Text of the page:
There’s a Dahomean king with a deliberate Nigerian accent and mannerism (Boyega revealed that parts of his acting were “copied and pasted” from his Yoruba father), an Agojie warrior of likely Yoruba origin (Amenza categorically states that she came into Dahomey as a captive, and shealso happens to be a worshipper of Ifá) with an accent that’s not quite what it should be. These two, I noticed because I am Nigerian. I imagine Beninese nationals will easily point out others. And still, I appreciate the little favour of not having to listen to that generic African lilt that Hollywood thinks every African has. For once, the accents are somewhat easy to ignore and, big picture, don’t even feel like much of an issue.
What is an issue, maybe a wrong move even, is the history revisionism that The Woman King deliberately falls into. This is not a film that’s lacking in research so that we can accuse it of ignorance. Its expansive knowledge is evident in the tiny details, like how it explores the patriarchal nature of the Kingdom of Dahomey despite being home to such a magnificent all-women army, its intentional use of cowries and specific fabrics as a status marker among the people of Dahomey, and how its wardrobe reflects the Islamisation of the military headquarters of the Oyo Empire. And there’s no denying its tact in how it exposes Oyo’s part in the transatlantic slave trade as well as the involvement of other African tribes, particularly the Igbos and the Mahi people. Or in its portrayal of how the European slavers exploited intertribal conflicts in powering the slave trade. Or even in its setting in a time after the abolishment of slavery by the British and, occasionally, in one of the ports where the Portuguese were allowed to continue slave trade per a treaty with Britain. (For some light reading, there’s a Brittle Paper article that delves into the accuracy of some of these elements.)
And yet, The Woman King goes ahead to sanitise Dahomey’s part in the slave trade by converting King Ghezo and his female warriors into anti-slavery reformers of sort. Plus, its continuous pan-African messaging, as inspirational as it is, creates an impression that is very much different from what Africa was at the time in which it is set (and what it sometimes still is) — a world of its own where skin colour was not the major determinant of who was an ally and who was an enemy.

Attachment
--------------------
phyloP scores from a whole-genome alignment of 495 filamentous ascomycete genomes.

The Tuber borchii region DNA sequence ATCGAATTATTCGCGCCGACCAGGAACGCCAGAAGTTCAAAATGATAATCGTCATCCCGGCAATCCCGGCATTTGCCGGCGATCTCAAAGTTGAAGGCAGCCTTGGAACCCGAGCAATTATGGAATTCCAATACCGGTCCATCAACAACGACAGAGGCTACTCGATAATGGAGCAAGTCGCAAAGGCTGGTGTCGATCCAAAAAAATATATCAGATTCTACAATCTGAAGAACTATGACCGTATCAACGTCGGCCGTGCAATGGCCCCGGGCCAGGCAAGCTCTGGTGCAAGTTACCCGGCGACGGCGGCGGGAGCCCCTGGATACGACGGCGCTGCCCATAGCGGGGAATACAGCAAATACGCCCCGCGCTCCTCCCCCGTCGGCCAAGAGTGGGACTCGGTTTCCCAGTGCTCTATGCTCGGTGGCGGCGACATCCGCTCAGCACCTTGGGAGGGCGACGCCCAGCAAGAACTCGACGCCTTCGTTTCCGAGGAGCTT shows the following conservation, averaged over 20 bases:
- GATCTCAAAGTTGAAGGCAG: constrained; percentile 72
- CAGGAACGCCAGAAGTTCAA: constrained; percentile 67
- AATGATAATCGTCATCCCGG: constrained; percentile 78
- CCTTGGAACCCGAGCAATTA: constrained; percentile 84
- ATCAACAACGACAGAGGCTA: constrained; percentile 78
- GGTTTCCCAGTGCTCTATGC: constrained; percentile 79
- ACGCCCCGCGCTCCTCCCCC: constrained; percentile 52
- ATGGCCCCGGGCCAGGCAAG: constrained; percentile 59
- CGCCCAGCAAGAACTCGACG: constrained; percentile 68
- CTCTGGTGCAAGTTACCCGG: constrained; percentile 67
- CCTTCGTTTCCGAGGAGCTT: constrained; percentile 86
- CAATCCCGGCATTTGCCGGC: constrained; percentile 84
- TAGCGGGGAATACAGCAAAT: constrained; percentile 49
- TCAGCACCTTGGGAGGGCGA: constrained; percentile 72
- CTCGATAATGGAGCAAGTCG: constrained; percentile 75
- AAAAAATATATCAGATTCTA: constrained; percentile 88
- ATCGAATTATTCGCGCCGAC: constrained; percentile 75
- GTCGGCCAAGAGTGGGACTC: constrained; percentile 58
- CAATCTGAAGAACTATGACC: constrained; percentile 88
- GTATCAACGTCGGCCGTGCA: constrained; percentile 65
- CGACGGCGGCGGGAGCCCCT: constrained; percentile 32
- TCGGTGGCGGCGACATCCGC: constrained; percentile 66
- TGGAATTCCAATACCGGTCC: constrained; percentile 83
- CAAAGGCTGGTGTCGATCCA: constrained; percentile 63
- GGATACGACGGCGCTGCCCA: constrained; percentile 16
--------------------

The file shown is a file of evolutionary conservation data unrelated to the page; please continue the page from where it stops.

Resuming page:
Perhaps, it’s just Bythewood and screenwriter Dana Stevens (Fatherhood, Safe Haven) wishing that things had happened this way instead, that Ghezo and his army had chosen palm oil trade over the enslavement of other Africans. It could also be because the filmmakers want us to feel a particular way about the Agojie. The Woman King wants us to feel pride, excitement and some connection with these fierce, legendary African women. It wants us to love them and adore them, and it can’t quite figure out a way to do that if they’re not actively fighting slavery. But as a history that too much of the world is ignorant about, including Africans on the continent and in the diaspora, the result is a worrisome miseducation. Since the release of The Woman King, I have had to give history lessons to several people to disabuse their minds of the idea that the Dahomey state voluntarily ended their involvement in the slave trade. I have had to explain that Ghezo’s hands were forced by the British, and that even then, he was unwilling to give up the slave trade that made him and his people so wealthy. Agenda or not, The Woman King turns a part of slave trade history on its head, and it is important that we talk about its revisionist history, regardless of how much we love the film.
And I really do love this film. While the concept of a big-budget African historical epic isn’t as ground-breaking as Hollywood would have us believe — again, there’s been plenty of that in Nollywood alone this past year, all of which are currently streaming and have been reviewed by Afrocritik — The Woman King is an excellent piece of cinema. If you ignore the fact that this is a movie that has its core in history, and watch it as fiction with no care for the historical implications, The Woman King is superb in every other way that matters. But we cannot and should not ignore the historical implications because, ultimately, that is what matters the most. Still, this film is anything but unworthy. You might need to have a history text around when you do, but if you haven’t already, you should definitely see The Woman King.
(The Woman King is showing in theatres.)
Vivian Nneka Nwajiaku, a film critic, writer and lawyer, currently writes from Lagos. Connect with her on Twitter @Nneka_Viv and Instagram @_vivian.nneka.